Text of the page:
J.K. Rowling and the Cast of “Crimes of Grindelwald” Give First Full-Length Interview

We woke up yesterday morning to two of the greatest surprises: a brand-new trailer for Fantastic Beasts: The Crimes of Grindelwald and a long interview with Dan Fogler (Jacob Kowalski), Ezra Miller (Credence Barebone), Alison Sudol (Queenie Goldstein), Katherine Waterston (Tina Goldstein), and J.K. Rowling herself! The cast and creator sat down with the hosts of Today to discuss the upcoming film.

The interview began with plenty of laughs, with Miller and Sudol telling stories and Waterston commenting on the natural chemistry the cast shares:

I think it’s a sort of prerequisite we didn’t realize that David [Yates] had when he was casting us all. He had the long-game vision that we’re all going to be together for a long time and that it was crucial that we had an inherent chemistry. I think we sort of just happily discovered it as we went along.

Rowling also revealed that she had a part in creating that chemistry since director David Yates had allowed her a seat at the table during the casting process:

There was no question in my mind that these were the people [whom] we had to have. Ezra […] was just absolutely perfect. And Dan was hard. We couldn’t find Jacob. For some reason, Jacob, who[m] we’d all thought would be the easiest to cast, was really hard. And then David Yates called me and said, ‘I found him,’ and he sent me some stuff he’d done and I said, ‘Yeah, you found him. Thank God.’

The conversation then shifted to Rowling’s life before and during the creation of the first book and how her support system of close friends and family got her through the hardest times:

That period of time in my life is my touchstone. And for all that it was really tough, I feel privileged. I knew who my real friends were. […] The crazy thing that happened to me subsequently was sometimes scary, but the fact that I had a certain kind of bedrock there, of real friendships and relationships that had lasted through very tough times… So there was a lot to be thankful for.

That was over 20 years ago, so one would think Rowling would be sick of the wizarding world by now. She assured us that she won’t ever run out of ideas and that being surrounded by magic again is a dream come true:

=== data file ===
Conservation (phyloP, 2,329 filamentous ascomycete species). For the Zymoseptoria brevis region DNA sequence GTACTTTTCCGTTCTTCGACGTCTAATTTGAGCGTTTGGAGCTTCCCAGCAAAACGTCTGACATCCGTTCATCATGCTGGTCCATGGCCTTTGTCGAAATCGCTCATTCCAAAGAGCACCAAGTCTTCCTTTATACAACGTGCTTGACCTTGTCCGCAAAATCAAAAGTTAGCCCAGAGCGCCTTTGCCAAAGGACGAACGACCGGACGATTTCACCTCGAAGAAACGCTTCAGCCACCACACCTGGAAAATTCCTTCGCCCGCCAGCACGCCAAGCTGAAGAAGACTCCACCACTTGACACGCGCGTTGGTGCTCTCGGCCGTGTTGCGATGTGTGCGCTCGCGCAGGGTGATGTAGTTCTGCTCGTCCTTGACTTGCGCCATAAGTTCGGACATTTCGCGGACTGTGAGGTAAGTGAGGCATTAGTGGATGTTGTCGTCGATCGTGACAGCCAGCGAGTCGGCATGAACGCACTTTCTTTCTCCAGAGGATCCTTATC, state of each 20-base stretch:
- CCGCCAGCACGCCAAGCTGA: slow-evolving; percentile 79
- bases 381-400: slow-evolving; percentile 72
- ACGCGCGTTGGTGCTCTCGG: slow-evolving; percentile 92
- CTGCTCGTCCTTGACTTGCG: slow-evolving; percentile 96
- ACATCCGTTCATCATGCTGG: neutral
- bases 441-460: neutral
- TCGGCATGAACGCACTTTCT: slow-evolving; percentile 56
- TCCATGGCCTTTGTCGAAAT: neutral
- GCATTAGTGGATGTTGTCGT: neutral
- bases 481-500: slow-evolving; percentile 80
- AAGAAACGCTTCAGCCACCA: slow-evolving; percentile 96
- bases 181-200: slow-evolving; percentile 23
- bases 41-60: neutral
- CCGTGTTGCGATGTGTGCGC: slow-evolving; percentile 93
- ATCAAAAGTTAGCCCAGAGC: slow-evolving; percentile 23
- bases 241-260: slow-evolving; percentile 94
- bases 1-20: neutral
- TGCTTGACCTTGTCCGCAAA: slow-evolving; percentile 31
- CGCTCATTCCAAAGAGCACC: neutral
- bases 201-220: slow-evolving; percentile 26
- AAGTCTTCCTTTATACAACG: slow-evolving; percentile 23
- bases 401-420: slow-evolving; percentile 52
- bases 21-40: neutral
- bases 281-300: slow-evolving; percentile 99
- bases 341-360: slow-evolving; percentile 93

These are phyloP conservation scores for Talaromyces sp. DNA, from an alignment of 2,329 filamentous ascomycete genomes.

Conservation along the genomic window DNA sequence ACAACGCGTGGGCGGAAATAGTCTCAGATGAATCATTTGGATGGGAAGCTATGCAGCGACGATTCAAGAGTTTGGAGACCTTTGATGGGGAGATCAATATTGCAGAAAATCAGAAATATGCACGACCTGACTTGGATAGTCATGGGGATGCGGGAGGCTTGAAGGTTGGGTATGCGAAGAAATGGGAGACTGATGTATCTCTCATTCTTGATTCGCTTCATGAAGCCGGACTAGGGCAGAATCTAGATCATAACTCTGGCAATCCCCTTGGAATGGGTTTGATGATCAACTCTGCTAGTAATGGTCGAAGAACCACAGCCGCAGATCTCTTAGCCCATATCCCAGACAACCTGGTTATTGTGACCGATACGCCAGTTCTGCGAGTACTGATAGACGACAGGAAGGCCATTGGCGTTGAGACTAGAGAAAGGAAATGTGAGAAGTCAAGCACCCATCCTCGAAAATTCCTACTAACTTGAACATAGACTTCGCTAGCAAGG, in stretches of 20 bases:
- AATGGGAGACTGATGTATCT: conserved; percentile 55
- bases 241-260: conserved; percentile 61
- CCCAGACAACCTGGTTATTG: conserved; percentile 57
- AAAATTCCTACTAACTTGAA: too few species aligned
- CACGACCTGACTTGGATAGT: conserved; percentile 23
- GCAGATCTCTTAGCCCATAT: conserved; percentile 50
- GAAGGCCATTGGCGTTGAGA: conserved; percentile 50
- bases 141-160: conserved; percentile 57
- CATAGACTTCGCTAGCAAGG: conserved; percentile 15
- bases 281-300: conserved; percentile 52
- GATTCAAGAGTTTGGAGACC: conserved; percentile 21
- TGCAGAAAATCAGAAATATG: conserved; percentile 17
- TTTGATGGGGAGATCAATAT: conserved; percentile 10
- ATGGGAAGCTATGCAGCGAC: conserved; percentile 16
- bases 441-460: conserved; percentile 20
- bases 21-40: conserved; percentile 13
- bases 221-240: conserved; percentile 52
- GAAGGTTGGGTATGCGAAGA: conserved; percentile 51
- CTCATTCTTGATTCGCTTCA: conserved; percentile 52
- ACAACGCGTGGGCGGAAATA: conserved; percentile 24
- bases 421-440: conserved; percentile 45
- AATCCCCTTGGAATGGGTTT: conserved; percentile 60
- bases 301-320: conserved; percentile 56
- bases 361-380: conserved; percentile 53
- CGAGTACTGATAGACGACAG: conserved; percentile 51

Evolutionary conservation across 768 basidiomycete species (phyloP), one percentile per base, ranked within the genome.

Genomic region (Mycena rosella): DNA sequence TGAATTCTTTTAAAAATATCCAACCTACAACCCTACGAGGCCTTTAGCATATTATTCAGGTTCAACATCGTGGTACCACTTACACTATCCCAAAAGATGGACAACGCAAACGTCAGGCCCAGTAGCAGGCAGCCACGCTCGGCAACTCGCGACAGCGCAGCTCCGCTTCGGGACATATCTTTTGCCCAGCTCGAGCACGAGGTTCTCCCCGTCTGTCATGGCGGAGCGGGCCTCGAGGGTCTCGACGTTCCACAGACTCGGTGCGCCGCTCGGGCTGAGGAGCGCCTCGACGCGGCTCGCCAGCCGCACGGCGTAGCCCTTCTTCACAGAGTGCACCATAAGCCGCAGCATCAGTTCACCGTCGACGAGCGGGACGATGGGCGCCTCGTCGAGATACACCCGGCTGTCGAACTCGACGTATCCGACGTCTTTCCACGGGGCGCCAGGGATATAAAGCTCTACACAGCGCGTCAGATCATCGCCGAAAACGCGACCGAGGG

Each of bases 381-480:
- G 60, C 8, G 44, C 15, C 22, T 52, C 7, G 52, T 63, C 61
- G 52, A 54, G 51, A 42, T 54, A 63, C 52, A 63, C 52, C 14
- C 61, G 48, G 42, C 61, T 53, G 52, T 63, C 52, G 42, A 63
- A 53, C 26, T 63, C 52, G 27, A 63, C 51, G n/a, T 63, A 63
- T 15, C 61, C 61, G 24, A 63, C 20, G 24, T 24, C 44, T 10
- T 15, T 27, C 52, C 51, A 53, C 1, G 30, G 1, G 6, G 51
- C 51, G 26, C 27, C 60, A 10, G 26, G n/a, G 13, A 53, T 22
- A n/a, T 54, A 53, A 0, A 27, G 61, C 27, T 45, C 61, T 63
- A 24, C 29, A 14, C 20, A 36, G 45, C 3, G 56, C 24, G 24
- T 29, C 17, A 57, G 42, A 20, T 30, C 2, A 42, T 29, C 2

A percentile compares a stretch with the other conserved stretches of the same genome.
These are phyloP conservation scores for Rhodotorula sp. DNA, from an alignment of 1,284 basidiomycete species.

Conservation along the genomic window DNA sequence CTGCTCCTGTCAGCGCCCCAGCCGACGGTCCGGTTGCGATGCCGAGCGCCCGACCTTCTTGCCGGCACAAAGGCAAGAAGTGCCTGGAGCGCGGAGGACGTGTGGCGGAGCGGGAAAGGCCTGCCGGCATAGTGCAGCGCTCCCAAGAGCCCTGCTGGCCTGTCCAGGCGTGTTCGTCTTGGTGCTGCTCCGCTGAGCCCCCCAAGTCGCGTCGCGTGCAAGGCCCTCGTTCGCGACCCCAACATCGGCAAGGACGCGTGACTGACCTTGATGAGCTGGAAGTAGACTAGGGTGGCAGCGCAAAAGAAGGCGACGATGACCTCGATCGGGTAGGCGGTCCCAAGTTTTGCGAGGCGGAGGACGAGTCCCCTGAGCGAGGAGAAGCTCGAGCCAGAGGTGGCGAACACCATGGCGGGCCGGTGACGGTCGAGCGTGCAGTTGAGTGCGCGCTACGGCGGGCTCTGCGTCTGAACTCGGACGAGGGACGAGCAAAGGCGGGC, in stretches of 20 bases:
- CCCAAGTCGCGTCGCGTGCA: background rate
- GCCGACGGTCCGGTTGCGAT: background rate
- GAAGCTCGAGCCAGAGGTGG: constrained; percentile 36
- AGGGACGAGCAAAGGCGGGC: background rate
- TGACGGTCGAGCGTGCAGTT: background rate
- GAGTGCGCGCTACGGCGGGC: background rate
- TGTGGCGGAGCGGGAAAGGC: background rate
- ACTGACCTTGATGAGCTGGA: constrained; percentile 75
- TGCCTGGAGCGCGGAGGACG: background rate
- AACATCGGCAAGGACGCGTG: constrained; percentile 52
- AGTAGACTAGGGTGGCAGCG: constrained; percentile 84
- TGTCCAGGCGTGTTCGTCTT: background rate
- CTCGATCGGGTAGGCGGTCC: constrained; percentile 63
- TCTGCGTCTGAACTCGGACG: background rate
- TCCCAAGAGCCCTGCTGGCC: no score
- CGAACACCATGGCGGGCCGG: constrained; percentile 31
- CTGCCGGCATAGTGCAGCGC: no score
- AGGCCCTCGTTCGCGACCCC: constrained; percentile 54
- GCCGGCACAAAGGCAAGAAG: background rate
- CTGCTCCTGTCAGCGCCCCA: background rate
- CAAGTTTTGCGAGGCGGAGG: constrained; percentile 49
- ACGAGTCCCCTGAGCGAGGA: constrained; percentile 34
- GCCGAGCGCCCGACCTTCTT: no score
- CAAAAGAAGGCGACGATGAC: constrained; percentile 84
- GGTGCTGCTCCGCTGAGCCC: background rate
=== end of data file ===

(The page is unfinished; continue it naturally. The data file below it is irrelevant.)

Those books had been my constant for 17 years, and I’d been able to escape into them as well, and they’d seen me through some very difficult times. […] I’m back in the world, and I’m dealing with some of my favorite characters. It’s been a gorgeous experience.

This experience was different for Rowling, for whom writing screenplays is fairly new:

Although I am a born novelist, and I’m quite comfortable with that kind of solitary existence, it is fun to collaborate. It’s a really nice change of pace, and movies do have this kind of magic. To walk onto one of Stuart Craig’s sets… He made New York stunning, but I think with Paris, […] we’re actually on the next level.

Miller and Fogler took an opportunity to tease the darker, more twisted direction the wizarding world has taken in this film, with Fogler comparing it to The Empire Strikes Back and Miller barely containing his excitement:

We start to get so much deeper into the connections of the fabric that binds us to the stories that we know and love from Harry Potter but with these characters that we now know and love from Fantastic Beasts. […] I would say that it gets really deep and really dark really fast.

The interview couldn’t end without driving us just a little crazy, with Rowling hinting at a shocking twist even more remarkable than the one we saw in the trailer:

There’s a big reveal that we definitely shouldn’t reveal because it’s not in the trailer.

She just had to torture us with that little tidbit! There’s just an agonizing 51-day wait until Fantastic Beasts: The Crimes of Grindelwald hits theaters, so join us as we theorize and debate our way to the end. Watch the full interview below, watch the final trailer again, and we’ll see you on November 16!


Gayané Kaligian

Gayane has been writing about Harry Potter since the fourth grade, when she wrote her first five-paragraph essay on why Percy Weasley’s buffoonery could have led to Voldemort winning. These days, she’s still talking about the Weasley brothers, but it’s mostly about how overlooked Charlie is. In her free time, you can find her researching stunt choreography and geeking out over theater.